This weekend, I dumped a bunch of TV episodes I ripped from DVDs into iTunes, and faced a daunting task to clean up all of the titles and other metadata. Thankfully, iTunes has a special […]
At this point, I’m not sure what happened, but it seems the rest of this paragraph got lost when I moved blog hosts. Kept the rest, because most of it makes sense, but caveat lector.
If your tracks are named something like
22 - The Gift, this script will grab the prefix number and copy it to the Track Number field.
Once you’ve copied the prefix to the Track Number, clean up that name with this script that lets you strip any number of characters from the beginning (or the end) of the track name.
If you need to do a complicated find-and-replace, or anything else sed can do, this script will take the track name and run whatever sed command you type into it. If you need a primer on sed and regex, check out those links. Note, though, that sed doesn’t support extended regex.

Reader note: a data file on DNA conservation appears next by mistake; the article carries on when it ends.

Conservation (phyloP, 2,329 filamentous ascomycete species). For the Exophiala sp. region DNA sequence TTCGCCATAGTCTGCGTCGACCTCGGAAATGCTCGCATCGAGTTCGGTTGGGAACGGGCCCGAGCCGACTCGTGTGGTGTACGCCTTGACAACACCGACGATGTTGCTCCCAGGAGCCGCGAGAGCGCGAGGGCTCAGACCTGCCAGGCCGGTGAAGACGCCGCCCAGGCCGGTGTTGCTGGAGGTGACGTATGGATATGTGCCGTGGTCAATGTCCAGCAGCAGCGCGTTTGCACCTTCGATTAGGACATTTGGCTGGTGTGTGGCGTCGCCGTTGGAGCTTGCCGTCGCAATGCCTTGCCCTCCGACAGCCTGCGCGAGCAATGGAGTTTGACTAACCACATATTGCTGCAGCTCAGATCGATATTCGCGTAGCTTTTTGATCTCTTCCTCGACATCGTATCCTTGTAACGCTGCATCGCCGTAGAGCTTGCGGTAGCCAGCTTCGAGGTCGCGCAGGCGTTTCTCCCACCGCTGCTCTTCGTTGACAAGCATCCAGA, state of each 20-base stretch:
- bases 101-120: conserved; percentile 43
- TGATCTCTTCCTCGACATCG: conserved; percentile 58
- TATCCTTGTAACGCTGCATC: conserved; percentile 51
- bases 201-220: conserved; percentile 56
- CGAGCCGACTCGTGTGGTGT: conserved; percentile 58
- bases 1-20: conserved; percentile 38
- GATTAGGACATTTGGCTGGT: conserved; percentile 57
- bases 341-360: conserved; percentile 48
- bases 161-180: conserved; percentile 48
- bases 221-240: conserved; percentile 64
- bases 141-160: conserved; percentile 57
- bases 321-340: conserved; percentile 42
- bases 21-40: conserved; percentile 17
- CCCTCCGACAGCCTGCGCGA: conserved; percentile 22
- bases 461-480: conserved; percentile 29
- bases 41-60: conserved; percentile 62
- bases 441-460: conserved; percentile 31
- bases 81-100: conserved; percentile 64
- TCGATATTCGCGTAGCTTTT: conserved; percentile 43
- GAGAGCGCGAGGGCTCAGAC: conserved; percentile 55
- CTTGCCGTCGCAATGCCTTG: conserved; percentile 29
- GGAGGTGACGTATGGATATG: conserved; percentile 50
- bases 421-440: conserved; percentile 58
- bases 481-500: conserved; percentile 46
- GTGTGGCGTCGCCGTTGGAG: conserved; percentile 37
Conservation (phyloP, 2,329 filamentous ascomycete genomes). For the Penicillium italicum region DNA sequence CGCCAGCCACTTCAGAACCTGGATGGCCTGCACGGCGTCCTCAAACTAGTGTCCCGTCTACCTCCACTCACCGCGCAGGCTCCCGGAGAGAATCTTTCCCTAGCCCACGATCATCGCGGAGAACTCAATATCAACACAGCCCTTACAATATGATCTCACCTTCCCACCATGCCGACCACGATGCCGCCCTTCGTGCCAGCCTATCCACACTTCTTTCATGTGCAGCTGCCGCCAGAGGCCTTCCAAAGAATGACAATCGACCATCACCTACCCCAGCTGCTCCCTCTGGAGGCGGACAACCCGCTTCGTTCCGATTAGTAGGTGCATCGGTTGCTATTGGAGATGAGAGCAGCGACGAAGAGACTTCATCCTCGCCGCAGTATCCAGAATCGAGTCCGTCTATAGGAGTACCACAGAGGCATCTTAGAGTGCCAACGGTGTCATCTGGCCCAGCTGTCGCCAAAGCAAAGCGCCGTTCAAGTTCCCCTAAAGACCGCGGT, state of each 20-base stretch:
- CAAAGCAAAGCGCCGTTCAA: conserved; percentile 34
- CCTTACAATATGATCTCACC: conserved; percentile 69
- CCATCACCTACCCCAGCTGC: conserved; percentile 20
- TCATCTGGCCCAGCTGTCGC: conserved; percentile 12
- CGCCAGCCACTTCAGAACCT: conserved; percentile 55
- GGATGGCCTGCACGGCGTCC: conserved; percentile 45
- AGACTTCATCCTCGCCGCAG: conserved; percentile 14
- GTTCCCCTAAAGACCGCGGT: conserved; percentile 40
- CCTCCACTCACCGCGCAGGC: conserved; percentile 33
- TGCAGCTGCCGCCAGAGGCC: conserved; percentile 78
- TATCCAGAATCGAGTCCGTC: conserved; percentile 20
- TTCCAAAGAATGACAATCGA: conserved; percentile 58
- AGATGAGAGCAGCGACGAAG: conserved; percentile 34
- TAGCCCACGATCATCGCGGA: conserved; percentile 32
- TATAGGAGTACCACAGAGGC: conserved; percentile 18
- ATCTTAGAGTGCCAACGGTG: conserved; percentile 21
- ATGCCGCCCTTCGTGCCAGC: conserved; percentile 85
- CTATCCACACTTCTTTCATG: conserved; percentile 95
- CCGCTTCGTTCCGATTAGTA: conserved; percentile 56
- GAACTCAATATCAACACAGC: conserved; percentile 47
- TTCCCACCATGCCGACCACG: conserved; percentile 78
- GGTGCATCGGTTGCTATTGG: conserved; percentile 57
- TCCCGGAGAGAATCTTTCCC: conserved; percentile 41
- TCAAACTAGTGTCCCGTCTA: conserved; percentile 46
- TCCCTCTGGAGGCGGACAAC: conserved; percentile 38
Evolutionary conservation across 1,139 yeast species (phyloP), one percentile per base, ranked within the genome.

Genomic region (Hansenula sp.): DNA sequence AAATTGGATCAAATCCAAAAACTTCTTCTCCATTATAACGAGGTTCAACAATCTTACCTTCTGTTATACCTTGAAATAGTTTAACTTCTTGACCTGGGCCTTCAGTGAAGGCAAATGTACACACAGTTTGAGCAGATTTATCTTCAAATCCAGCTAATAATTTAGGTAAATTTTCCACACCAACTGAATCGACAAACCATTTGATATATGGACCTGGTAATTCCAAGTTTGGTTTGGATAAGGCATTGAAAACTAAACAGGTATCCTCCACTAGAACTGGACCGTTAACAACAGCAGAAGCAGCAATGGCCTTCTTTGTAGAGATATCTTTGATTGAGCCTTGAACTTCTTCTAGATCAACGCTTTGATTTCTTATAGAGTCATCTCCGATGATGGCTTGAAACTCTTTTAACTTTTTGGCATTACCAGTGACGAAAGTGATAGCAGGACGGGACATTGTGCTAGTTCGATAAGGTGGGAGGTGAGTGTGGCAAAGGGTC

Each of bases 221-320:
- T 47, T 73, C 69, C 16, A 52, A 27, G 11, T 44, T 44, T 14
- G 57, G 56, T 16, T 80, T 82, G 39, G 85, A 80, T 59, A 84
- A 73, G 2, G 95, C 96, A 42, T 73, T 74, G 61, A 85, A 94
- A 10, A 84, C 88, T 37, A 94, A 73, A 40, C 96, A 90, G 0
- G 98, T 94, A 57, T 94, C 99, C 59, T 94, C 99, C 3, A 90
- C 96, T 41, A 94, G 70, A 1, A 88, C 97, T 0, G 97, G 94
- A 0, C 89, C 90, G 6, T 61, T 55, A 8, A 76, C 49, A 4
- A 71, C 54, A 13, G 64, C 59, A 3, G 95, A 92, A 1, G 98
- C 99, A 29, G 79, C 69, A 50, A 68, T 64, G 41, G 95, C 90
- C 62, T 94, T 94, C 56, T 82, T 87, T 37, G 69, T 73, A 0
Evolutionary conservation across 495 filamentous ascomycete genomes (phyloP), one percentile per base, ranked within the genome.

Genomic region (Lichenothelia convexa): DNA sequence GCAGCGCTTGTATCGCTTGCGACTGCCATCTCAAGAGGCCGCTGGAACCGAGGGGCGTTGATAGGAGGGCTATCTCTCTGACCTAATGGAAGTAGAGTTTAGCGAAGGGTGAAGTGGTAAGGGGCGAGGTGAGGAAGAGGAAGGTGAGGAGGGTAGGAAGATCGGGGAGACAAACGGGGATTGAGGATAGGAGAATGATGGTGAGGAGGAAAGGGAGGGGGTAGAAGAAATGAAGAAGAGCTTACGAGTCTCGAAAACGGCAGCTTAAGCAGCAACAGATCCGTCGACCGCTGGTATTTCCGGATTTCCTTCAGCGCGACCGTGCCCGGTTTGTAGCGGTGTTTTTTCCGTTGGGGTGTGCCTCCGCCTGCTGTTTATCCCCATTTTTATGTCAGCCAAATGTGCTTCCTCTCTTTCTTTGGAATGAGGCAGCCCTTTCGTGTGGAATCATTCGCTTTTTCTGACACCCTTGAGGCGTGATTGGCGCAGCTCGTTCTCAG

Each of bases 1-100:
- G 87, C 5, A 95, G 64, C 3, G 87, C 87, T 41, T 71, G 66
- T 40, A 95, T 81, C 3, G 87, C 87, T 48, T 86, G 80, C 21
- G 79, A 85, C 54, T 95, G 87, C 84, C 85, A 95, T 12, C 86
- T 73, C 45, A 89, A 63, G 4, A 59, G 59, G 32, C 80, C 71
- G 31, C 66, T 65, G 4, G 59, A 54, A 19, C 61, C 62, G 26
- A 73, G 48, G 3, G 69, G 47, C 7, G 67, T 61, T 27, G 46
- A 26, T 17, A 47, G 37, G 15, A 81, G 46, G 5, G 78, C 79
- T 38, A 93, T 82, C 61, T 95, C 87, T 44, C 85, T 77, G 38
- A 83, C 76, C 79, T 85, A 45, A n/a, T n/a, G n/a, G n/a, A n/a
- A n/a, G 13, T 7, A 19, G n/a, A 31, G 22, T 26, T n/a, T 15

If that wasn’t enough, I created some of my own:
The first one I wrote this weekend cleans up the metadata so they will sort and preview correctly on both iTunes/tv (which sort by Episode Number) and iPad/iPhone/iPod (which sort by Track Number). If you only want to go one way or the other, check out Copy Track Number to Episode Number or Copy Episode Number to Track Number.
…and the second one, that cleans up
Part n signifiers at the end of a title, even the messy ones.
Cleans up the capitalization of the titles or other metadata in the track. I made this one a while back, updated from an existing script that didn’t handle a number of special cases. Needs to be updated to include better handling of capitalization after delimiters, but otherwise works pretty okay.
You should check out my podcast about movie magic and VFX: The Optical.